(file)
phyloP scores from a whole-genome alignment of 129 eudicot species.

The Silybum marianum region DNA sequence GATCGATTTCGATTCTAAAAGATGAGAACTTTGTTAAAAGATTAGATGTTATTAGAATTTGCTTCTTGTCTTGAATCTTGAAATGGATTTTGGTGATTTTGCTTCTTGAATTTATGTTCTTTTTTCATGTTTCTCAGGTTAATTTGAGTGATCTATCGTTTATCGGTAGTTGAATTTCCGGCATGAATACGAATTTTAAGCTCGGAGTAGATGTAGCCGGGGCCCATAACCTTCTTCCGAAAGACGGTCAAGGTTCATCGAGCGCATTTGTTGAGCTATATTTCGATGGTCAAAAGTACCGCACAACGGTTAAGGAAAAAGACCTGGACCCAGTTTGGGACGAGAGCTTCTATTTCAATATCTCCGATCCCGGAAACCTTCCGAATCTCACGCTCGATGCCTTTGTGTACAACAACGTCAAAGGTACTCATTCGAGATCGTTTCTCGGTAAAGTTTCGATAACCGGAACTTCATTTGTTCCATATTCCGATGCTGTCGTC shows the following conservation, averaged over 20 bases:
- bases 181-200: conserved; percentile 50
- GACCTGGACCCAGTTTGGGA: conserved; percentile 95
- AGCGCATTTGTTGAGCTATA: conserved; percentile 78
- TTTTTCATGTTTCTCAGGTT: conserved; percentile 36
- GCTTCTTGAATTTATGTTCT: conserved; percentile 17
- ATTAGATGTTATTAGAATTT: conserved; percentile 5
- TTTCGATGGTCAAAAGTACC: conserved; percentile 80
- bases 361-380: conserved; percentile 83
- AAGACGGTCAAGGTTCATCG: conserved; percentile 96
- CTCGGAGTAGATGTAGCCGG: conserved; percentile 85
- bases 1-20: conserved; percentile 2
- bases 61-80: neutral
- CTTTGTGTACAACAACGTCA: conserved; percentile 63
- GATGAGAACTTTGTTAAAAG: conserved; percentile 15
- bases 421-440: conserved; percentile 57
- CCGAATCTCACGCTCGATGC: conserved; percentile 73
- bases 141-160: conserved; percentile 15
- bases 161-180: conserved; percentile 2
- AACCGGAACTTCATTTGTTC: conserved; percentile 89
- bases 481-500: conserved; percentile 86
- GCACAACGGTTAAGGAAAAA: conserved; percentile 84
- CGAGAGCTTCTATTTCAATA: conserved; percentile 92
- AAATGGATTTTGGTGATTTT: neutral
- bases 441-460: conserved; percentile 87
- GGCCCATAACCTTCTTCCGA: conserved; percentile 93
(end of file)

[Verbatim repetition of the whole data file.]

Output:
phyloP scores from a whole-genome alignment of 129 eudicot species.

The Silybum marianum region DNA sequence GATCGATTTCGATTCTAAAAGATGAGAACTTTGTTAAAAGATTAGATGTTATTAGAATTTGCTTCTTGTCTTGAATCTTGAAATGGATTTTGGTGATTTTGCTTCTTGAATTTATGTTCTTTTTTCATGTTTCTCAGGTTAATTTGAGTGATCTATCGTTTATCGGTAGTTGAATTTCCGGCATGAATACGAATTTTAAGCTCGGAGTAGATGTAGCCGGGGCCCATAACCTTCTTCCGAAAGACGGTCAAGGTTCATCGAGCGCATTTGTTGAGCTATATTTCGATGGTCAAAAGTACCGCACAACGGTTAAGGAAAAAGACCTGGACCCAGTTTGGGACGAGAGCTTCTATTTCAATATCTCCGATCCCGGAAACCTTCCGAATCTCACGCTCGATGCCTTTGTGTACAACAACGTCAAAGGTACTCATTCGAGATCGTTTCTCGGTAAAGTTTCGATAACCGGAACTTCATTTGTTCCATATTCCGATGCTGTCGTC shows the following conservation, averaged over 20 bases:
- bases 181-200: conserved; percentile 50
- GACCTGGACCCAGTTTGGGA: conserved; percentile 95
- AGCGCATTTGTTGAGCTATA: conserved; percentile 78
- TTTTTCATGTTTCTCAGGTT: conserved; percentile 36
- GCTTCTTGAATTTATGTTCT: conserved; percentile 17
- ATTAGATGTTATTAGAATTT: conserved; percentile 5
- TTTCGATGGTCAAAAGTACC: conserved; percentile 80
- bases 361-380: conserved; percentile 83
- AAGACGGTCAAGGTTCATCG: conserved; percentile 96
- CTCGGAGTAGATGTAGCCGG: conserved; percentile 85
- bases 1-20: conserved; percentile 2
- bases 61-80: neutral
- CTTTGTGTACAACAACGTCA: conserved; percentile 63
- GATGAGAACTTTGTTAAAAG: conserved; percentile 15
- bases 421-440: conserved; percentile 57
- CCGAATCTCACGCTCGATGC: conserved; percentile 73
- bases 141-160: conserved; percentile 15
- bases 161-180: conserved; percentile 2
- AACCGGAACTTCATTTGTTC: conserved; percentile 89
- bases 481-500: conserved; percentile 86
- GCACAACGGTTAAGGAAAAA: conserved; percentile 84
- CGAGAGCTTCTATTTCAATA: conserved; percentile 92
- AAATGGATTTTGGTGATTTT: neutral
- bases 441-460: conserved; percentile 87
- GGCCCATAACCTTCTTCCGA: conserved; percentile 93